Giovanni Castillo

Globe Americas

The value in studying abroad is not limited to lessons learned in the classroom; it includes lessons learned through experience. The process of throwing yourself into a new country, with new people and new customs, then proceeding to “figure it all out” is one of the most valuable and enjoyable things I’ve learned this year. “Figuring it out” is very general, and will vary in every study abroad experience. Whether it was navigating a vast network of public transportation in a new city or diving into the intricacies of a language I’ve spoken for many years, or one I knew only a few sentences of- I became addicted to figuring it out in every country I visited. The resourcefulness, adaptability and independence I developed allowed me to take full advantage of my year abroad. I thrived for the adventure of being in lands foreign to me, observing people foreign to me and learning about customs and social norms that are foreign to me. As a candidate for a bachelor’s degree in social psychology, every day was a new opportunity to learn about people and how their social context influences or dictates what they do.

I was afforded the opportunity to plunge into the heart of Catalan culture and society: Barcelona. It was a turbulent year in Catalonia, as this region is heavily divided on the desire to become independent from Spain. I often had classes canceled because of the massive demonstrations that would take place throughout the city, occasionally right in front of my university. I was frequently left in awe as I’d listen to a deafening cacerolada protest in which hundreds of people throughout the entire city would step onto their balconies and bang pots together to signal their displeasure. Although I felt it was not my place as a study abroad student to take a stance on such a divisive issue, I felt it was my responsibility to keep up with the happenings and try my best to understand both sides of the issue. This entailed watching the news, online research and talking to pro-union, pro-independence and pro-democracy individuals in order to get a better understanding for such a polarizing movement. This practice, I feel, is invaluable for Americans. Living in such a large country can unfortunately facilitate the dismissal of world affairs. I feel that in a day and age in which the world has been made smaller by transportation and information is more accessible than ever- we have a responsibility as de-facto representatives of United States to break the stereotype of the ignorant American, especially in a time when the face of our nation has done nothing to dispel this American caricature.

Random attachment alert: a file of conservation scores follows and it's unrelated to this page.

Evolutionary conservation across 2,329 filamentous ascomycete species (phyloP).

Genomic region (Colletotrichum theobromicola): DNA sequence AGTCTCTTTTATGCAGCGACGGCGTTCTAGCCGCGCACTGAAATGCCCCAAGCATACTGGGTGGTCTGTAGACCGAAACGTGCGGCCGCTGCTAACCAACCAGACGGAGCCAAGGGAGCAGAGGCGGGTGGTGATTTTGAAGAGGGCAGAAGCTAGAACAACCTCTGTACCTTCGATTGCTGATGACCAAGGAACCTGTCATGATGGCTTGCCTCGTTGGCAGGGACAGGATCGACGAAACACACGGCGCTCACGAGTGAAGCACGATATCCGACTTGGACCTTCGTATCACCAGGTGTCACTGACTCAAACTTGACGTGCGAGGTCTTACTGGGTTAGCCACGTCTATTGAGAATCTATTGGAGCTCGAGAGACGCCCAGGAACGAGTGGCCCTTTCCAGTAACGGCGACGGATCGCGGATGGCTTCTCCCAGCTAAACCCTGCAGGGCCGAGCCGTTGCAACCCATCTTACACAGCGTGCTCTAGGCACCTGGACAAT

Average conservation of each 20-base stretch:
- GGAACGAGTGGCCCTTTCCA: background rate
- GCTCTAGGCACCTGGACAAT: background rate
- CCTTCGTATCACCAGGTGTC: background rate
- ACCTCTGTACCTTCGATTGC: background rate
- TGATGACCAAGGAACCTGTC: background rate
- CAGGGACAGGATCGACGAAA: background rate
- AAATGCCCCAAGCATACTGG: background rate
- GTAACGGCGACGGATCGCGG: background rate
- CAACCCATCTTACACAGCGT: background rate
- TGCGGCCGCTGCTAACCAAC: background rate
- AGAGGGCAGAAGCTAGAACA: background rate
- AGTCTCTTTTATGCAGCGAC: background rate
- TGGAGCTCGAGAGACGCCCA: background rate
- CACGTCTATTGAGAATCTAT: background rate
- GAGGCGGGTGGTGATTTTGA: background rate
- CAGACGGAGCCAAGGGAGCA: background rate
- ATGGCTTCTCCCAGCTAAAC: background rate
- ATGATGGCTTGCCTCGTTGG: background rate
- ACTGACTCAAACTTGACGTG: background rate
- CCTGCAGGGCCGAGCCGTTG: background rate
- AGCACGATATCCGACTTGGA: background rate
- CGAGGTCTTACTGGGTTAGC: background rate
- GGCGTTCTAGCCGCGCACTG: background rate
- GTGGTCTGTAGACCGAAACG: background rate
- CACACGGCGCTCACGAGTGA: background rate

When I consider how I’ve grown in the past year, the word that comes to mind is “expanded”. I

feel as if I have a better consciousness for just how many people are out there- all simultaneously the protagonists of their own life story. I’ve explored a lot in the past year, I’ve traveled to 8 countries and met people from around the world- but this exploration has only lead me to realize just how much I have yet to discover- and rather than being intimidated by the vastness of our planet and the infinite number of experiences to be had, I’m excited. I’m excited for the endless opportunities for discovering people’s stories. I’m excited for the breathtaking scenery to be seen and the multi-accented laughter to be had. After taking this year-long leap, I now understand that pursuing a graduate degree/career and travelling the world don’t have to be mutually exclusive. I’ve seen how tangible it is to continue my education or search for a career overseas, both things I had relegated to distant possibilities to “someday” pursue. “Someday” has arrived and I’ve never felt more inspired to pursue yesterday’s daydreams.

Giovanni Castillo
Spain, 2017-18